Comets: Everything you need to know about the 'dirty snowballs' of space

The comet appears to have a glowing green/blue nucleus and a long pink/white tail stretch off in one direction as it streaks across a star-studded sky.
Comet Lovejoy is a long-period comet discovered in November 2011. (Image credit: Jim Miller via Getty Images)

Comets are defined as icy bodies of frozen gases, rocks and dust left over from the formation of the solar system about 4.6 billion years ago. 

They orbit the sun in highly elliptical orbits that can take hundreds of thousands of years to complete. As a comet approaches the sun, it heats up very quickly causing solid ice to turn directly into gas via a process called sublimation, according to the Lunar and Planetary Institute. The gas contains water vapor, carbon monoxide, carbon dioxide and other trace substances, and is eventually swept into the distinctive comet tail. 

Scientists sometimes call comets dirty snowballs or snowy dirtballs, depending on whether they contain more ice material or rocky debris according to NASA.

Related: How to view and photograph comets

According to NASA, as of January 2023, the current number of known comets is 3,743. Though billions more are thought to be orbiting the sun beyond Neptune in the Kuiper Belt and the distant Oort cloud far beyond Pluto

Occasionally, a comet streaks through the inner solar system; some do so regularly, some only once every few centuries. Many people have never seen a comet, but those who have won't easily forget the celestial show.

The most recent comet to be making headlines is that of recently discovered comet C/2022 E3 (ZTF) which will make a relatively close approach to Earth on Feb. 1, 2023, passing within 28 million miles (42 million km). This striking green comet was last in our neighborhood 50,000 years ago, making the last people to look up and witness this visitor from the depths of the outer solar system, likely very early Homo sapiens or Neanderthals.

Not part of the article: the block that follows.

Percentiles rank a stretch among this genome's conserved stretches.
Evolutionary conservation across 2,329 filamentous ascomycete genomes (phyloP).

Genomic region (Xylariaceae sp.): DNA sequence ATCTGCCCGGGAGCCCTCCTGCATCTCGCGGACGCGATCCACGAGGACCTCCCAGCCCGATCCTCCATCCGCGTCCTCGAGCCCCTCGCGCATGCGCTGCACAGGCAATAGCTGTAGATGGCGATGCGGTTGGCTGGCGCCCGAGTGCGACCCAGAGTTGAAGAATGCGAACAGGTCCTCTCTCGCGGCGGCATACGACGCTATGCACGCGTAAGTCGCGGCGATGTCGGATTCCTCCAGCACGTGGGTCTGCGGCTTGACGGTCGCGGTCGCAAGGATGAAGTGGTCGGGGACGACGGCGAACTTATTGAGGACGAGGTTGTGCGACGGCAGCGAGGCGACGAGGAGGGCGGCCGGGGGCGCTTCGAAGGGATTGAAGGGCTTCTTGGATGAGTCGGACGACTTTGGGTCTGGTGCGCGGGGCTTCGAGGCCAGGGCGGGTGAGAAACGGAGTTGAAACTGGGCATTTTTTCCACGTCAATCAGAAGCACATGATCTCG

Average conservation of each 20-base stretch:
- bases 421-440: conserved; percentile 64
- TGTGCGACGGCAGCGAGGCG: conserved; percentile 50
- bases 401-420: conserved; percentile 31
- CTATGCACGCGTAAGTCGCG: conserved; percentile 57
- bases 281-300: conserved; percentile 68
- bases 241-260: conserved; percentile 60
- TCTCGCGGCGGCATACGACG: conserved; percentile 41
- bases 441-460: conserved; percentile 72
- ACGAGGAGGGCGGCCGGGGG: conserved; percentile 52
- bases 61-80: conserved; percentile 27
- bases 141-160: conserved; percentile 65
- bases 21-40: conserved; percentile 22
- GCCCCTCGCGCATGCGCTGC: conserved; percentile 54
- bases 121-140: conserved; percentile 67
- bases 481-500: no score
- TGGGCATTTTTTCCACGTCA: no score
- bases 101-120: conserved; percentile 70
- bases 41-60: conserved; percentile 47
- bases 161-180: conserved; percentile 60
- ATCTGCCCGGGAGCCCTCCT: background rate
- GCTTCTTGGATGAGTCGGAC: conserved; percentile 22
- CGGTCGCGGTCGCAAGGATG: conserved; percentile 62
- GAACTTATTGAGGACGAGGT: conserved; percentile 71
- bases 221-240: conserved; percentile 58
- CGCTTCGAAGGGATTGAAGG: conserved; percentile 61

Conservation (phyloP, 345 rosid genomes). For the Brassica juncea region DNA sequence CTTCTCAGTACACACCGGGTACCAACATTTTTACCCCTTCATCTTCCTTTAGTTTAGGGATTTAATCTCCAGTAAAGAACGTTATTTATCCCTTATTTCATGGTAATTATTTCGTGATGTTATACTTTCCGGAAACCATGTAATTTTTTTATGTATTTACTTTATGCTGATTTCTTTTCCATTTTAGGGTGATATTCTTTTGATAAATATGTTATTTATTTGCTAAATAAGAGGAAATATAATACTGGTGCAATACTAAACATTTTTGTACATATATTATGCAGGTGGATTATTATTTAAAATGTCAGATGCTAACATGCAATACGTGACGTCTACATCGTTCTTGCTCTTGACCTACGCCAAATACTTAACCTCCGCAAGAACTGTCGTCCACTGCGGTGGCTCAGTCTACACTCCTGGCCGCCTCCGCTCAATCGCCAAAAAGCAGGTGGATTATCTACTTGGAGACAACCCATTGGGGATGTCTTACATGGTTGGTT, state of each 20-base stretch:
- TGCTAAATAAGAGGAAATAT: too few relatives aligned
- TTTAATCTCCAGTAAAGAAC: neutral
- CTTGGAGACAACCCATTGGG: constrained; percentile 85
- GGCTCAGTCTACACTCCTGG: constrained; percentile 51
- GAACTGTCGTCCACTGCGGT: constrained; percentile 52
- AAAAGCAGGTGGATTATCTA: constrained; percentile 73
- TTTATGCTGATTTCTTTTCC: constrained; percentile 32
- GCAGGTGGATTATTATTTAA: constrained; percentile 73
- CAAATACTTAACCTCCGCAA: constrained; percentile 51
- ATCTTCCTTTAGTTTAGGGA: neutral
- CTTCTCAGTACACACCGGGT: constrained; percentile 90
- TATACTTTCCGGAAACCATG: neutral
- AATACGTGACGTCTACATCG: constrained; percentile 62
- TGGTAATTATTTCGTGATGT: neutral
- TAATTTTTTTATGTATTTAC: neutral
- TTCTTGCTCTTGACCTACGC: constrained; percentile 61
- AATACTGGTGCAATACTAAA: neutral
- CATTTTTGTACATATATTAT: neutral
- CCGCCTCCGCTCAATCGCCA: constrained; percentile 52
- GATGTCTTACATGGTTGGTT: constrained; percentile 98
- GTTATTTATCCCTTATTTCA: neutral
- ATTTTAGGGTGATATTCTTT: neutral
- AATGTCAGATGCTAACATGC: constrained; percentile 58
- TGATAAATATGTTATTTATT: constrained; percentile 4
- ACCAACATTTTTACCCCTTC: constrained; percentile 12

Related: Amazing photos of gorgeously green Comet C/2022 E3 (ZTF)

Hoping to observe a comet for yourself? Our guides on the best telescopes and best binoculars can help. You can also check out our guide on how to view and photograph comets as well our best cameras for astrophotography and best lenses for astrophotography to get started.

What is a comet made of?

A comet primarily consists of a nucleus, coma, hydrogen envelope, dust and plasma tails. Scientists analyze these components to learn about the size and location of these icy bodies, according to ESA


The nucleus of Comet 67P/Churyumov-Gerasimenko imaged by Rosetta's OSIRIS narrow-angle camera from a distance of 177 miles (285 km). (Image credit: ESA/Rosetta/MPS for OSIRIS Team MPS/UPD/LAM/IAA/SSO/INTA/UPM/DASP/IDA)